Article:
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Scientists collar bird flu's 'killer' gene

Opens path to vaccine

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Scientists in China report that they have identified the gene which determines the virulence of the H5N1, or bird flu, virus in poultry. The breakthrough could pave the way for new vaccines, the scientists claim.

Some strains of H5N1 kill more than half those they infect, while others leave virtually all their victims standing. Understanding what it is that makes one strain of the virus more deadly than another gives researchers something to target when developing a vaccine.

Bu Zhigao at the Harbin Veterinary Research Institute told Reuters "We can now understand how this virus becomes lethal and the molecular basis for its pathogenicity."

He says that a vaccine targeting the "highly pathogenic" NS1 gene could be developed very quickly. "Technically, that can happen very soon, but it is the tests and other procedures that will take a long time," he said.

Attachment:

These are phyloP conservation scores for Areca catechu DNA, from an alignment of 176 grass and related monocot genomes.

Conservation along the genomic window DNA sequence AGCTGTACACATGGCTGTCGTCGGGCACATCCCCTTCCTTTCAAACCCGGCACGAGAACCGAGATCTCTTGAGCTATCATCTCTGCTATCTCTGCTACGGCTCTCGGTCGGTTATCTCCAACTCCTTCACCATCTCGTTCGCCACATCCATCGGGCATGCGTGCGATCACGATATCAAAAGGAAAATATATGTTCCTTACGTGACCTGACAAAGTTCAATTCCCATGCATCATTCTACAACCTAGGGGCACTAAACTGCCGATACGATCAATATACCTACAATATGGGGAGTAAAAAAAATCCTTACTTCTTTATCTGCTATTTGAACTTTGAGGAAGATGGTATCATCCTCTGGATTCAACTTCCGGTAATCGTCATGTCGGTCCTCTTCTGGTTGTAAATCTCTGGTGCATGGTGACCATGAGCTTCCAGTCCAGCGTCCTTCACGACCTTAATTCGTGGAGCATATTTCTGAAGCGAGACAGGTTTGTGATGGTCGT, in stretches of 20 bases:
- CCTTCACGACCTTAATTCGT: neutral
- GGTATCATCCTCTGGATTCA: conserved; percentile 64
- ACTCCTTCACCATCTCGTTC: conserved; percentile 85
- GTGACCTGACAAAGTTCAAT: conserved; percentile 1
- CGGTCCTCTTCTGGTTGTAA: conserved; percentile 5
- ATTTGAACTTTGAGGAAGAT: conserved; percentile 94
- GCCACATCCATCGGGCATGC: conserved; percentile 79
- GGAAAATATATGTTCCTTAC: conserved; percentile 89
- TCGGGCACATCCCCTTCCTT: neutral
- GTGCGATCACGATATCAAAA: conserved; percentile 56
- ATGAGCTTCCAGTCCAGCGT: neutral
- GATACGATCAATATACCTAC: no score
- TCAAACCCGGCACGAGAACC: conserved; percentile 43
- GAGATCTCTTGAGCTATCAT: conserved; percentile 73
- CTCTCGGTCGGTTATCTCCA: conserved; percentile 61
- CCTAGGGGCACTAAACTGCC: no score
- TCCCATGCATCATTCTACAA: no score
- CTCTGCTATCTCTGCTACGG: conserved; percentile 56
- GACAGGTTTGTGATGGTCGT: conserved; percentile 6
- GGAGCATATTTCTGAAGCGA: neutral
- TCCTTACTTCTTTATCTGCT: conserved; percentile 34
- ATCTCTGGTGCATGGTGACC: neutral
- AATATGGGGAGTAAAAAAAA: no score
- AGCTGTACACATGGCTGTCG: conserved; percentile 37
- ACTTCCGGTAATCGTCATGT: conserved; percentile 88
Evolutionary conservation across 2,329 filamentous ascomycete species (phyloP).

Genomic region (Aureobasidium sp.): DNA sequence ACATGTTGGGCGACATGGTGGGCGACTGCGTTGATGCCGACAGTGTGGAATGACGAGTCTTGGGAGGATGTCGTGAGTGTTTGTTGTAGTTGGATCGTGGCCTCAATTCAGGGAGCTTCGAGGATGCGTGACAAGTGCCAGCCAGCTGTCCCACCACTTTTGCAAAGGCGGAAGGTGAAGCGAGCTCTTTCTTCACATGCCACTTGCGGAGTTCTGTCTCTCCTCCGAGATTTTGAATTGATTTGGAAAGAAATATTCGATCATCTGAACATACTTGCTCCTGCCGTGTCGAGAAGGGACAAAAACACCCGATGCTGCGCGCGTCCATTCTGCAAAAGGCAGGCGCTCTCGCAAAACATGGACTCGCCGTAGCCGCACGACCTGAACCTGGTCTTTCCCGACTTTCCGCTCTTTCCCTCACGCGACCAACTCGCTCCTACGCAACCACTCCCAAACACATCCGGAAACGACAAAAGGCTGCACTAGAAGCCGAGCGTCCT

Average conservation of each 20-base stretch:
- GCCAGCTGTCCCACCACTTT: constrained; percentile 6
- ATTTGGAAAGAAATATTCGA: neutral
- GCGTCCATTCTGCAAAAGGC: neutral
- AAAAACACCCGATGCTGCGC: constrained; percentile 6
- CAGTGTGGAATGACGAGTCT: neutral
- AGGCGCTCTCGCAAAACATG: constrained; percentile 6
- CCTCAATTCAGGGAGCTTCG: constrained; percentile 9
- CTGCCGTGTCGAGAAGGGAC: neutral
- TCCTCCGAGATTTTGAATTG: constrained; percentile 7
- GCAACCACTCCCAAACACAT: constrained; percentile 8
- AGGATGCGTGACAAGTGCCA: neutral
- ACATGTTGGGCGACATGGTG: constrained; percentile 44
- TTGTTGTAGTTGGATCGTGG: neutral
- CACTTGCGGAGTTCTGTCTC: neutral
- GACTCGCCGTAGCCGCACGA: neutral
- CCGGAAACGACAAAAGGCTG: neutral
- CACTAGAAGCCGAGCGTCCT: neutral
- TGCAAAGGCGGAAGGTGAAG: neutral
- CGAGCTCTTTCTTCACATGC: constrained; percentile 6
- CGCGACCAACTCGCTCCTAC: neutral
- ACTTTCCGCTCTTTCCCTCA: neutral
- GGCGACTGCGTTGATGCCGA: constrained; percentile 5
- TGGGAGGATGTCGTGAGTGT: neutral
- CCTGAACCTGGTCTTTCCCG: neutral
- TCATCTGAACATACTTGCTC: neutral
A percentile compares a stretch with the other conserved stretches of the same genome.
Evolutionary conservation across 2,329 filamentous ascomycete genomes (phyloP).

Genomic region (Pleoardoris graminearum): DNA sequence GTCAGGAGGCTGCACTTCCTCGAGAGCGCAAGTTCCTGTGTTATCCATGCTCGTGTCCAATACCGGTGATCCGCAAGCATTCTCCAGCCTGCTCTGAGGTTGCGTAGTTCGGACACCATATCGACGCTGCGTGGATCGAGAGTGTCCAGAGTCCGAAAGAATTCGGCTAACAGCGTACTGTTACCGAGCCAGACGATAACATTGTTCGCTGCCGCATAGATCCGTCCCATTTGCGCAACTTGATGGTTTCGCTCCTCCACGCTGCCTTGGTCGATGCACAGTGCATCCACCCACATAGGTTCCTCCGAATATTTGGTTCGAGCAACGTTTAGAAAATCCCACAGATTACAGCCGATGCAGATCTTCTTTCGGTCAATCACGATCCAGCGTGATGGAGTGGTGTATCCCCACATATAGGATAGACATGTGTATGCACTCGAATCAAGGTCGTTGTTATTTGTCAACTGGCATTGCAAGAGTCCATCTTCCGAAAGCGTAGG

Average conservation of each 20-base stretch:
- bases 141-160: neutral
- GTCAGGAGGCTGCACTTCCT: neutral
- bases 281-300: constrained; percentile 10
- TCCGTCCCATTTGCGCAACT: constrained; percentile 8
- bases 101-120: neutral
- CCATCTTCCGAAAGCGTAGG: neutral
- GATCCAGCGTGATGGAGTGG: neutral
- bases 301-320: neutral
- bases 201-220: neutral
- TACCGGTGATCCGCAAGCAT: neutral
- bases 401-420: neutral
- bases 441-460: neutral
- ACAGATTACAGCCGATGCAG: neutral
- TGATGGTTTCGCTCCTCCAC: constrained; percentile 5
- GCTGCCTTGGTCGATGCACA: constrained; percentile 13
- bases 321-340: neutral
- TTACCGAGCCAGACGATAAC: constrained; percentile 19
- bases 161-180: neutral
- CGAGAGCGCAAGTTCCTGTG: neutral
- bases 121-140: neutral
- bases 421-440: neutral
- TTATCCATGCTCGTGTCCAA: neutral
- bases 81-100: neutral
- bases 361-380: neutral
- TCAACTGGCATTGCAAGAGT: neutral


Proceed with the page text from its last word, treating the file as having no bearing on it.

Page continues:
The research team took samples from geese that died from the disease in 1996, in the southern Guangdon province, and studied two closely related strains of the virus. One strain was very deadly to chickens, and the other relatively harmless. They found that the key differences lay in just four genes.

By genetically altering the virus to create four new variations, they were able to determine which of those genes controlled how likely the virus is to kill anything it infects.

The work is published in the November issue of the Journal of Virology. ®

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